“Chanoch lanaar al pi darko,” writes King Solomon in the book of Proverbs. “Teach each child according to their own path.”
As Jewish people, we have an obligation to emulate the ways of G-d. G-d created a beautiful and diverse world for us. He could have easily used the identical mold to create each person, but he chose to make us all different.
Every Jewish family and every Jewish student no matter what their background may be, should have a Jewish high school that they feel comfortable attending. They should have educational options that not only meet their needs, but also serve to reinforce, deepen, and expand their core values and provide a space for them to embark on their spiritual journey with close friends, role models, and mentors. They should be given the tools to maintain their identity with pride as they prepare for their roles in society and understand what is unique about being Jewish.
For the past decade there has been a void in our community for families that need a local, co-ed Jewish high school option.
Currently, we have two excellent Orthodox Jewish high schools with extremely dedicated and devoted boards and staff. Rabbi Rafi Landesman of Shearim Torah High School for Girls and Rabbi Gavriel Goetz of Yeshiva High School of Arizona for boys have revolutionized our local high school playing field and provided much more than a Jewish education. They encourage their students to be involved in the community and provide a warm supportive environment for them to grow and develop. However, children that don’t fit into these schools have no choice but to attend a non-Jewish school or relocate.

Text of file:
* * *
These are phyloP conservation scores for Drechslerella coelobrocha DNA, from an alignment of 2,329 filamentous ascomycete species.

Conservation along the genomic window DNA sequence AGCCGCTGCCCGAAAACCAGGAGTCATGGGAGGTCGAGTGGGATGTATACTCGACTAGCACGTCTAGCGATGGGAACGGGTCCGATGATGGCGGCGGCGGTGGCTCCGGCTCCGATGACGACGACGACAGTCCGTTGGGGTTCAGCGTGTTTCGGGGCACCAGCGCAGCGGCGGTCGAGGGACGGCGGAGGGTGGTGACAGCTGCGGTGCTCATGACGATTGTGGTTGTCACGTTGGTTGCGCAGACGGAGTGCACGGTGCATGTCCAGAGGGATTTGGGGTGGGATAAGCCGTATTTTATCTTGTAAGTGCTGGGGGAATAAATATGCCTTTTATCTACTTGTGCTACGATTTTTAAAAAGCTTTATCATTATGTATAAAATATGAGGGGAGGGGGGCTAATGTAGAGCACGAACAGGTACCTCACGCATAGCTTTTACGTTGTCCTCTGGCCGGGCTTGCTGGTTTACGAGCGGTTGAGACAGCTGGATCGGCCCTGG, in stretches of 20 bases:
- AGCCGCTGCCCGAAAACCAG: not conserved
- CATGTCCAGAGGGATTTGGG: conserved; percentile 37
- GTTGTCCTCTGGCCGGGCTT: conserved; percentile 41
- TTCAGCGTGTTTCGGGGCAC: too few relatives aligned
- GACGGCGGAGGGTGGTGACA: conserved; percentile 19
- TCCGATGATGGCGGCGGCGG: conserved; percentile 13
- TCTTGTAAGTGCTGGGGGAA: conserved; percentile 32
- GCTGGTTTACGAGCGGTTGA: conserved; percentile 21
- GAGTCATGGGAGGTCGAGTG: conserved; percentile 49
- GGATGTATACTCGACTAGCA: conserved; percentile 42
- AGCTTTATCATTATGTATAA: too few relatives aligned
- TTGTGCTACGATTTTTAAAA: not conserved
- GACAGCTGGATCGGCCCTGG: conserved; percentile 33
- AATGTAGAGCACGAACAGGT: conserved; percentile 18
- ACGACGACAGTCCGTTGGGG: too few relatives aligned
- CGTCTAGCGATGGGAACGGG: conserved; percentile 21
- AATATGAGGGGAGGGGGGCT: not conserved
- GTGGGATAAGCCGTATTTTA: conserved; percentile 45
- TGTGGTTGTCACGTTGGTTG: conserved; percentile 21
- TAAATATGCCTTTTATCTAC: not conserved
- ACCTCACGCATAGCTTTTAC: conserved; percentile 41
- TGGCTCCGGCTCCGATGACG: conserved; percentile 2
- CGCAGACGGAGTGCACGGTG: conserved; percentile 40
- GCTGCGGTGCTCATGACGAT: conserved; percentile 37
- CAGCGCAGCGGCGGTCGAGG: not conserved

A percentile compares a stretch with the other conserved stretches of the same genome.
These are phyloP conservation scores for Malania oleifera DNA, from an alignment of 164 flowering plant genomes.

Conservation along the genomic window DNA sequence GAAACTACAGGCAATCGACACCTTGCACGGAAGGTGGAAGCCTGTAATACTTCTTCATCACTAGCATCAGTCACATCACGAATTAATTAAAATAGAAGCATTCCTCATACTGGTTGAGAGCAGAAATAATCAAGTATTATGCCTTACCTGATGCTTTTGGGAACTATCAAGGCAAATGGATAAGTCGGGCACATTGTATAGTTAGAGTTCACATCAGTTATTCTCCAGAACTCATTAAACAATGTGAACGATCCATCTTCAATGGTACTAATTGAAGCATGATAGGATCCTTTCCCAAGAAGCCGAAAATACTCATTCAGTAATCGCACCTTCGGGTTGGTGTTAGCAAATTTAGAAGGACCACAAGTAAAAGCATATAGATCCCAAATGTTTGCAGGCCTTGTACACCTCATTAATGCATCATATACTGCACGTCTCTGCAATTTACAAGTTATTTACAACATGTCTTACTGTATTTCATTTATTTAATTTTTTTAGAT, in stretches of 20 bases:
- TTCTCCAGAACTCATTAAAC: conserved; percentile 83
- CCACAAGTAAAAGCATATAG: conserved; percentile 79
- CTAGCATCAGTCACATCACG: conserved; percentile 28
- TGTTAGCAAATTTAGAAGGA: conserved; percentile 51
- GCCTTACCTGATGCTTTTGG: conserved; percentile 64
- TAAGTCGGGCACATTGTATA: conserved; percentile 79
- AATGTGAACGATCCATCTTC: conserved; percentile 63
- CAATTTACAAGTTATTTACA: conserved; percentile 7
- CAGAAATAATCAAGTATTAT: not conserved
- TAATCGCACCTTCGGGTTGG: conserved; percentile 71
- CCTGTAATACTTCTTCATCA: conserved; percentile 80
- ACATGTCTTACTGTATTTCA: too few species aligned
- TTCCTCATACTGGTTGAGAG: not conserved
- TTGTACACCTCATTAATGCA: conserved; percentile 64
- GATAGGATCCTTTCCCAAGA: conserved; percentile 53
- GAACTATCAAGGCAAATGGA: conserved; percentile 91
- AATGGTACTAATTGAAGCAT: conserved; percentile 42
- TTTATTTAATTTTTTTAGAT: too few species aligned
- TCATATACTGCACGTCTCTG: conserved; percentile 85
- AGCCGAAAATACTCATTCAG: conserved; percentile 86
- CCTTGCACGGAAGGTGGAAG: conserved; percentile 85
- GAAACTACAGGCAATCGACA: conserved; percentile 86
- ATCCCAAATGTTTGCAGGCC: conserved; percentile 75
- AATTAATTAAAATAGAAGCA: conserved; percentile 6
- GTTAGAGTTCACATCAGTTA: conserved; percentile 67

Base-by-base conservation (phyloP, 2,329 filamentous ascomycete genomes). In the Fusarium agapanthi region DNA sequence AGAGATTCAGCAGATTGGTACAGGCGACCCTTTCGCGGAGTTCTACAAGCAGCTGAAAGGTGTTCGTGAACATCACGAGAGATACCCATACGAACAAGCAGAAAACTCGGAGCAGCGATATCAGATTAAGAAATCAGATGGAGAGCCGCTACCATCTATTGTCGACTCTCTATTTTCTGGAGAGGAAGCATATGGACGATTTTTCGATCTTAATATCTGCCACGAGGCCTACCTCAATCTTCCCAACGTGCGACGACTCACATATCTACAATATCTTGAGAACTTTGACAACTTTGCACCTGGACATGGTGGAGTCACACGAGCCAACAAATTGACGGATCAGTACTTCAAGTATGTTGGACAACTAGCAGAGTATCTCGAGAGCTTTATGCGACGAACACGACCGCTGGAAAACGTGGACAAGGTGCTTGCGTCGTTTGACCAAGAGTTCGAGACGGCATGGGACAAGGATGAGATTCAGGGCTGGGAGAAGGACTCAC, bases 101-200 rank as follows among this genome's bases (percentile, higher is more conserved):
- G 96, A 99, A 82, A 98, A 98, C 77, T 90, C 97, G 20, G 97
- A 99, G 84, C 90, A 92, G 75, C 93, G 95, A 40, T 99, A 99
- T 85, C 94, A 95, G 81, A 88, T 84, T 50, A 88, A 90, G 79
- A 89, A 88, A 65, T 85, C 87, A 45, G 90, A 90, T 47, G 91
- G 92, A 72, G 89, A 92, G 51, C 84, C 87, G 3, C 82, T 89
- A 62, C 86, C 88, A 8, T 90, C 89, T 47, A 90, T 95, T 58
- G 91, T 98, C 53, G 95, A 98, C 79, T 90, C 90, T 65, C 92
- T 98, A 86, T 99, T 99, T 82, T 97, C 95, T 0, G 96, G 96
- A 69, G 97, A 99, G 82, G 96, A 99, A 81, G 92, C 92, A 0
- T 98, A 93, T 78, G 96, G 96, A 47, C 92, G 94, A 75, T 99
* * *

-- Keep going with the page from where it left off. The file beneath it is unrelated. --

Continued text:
Our growth as a vibrant Jewish city is limited unless we can establish a sustainable school that can serve a broad demographic of local Jewish families. The Greater Phoenix community needs a high school that prepares students academically for their future in an environment that instills within them the rich values that are unique to Judaism. One commentary asserts that the Shema, where the Torah established the obligation to teach our children, indicates that Jewish education is a communal responsibility. Although parents have the ultimate responsibility to educate their children, we all need to be involved. Together, we can make it happen.
Taking on such a tremendous project is not easy and will not come without challenges. I commend the Oasis team for their efforts to establish a viable option for our community and for assisting us with our communal responsibility of Jewish education.
About Rachel Isaacs
Rachel grew up in New Jersey and is married to Rabbi Yisroel Isaacs. They have lived in Phoenix since 2010 and have five children. In her professional career, Rachel worked as a pharmaceutical microbiologist and she Rachel currently serves as a Rebbitzen at the Rebibo Center for Jewish Life.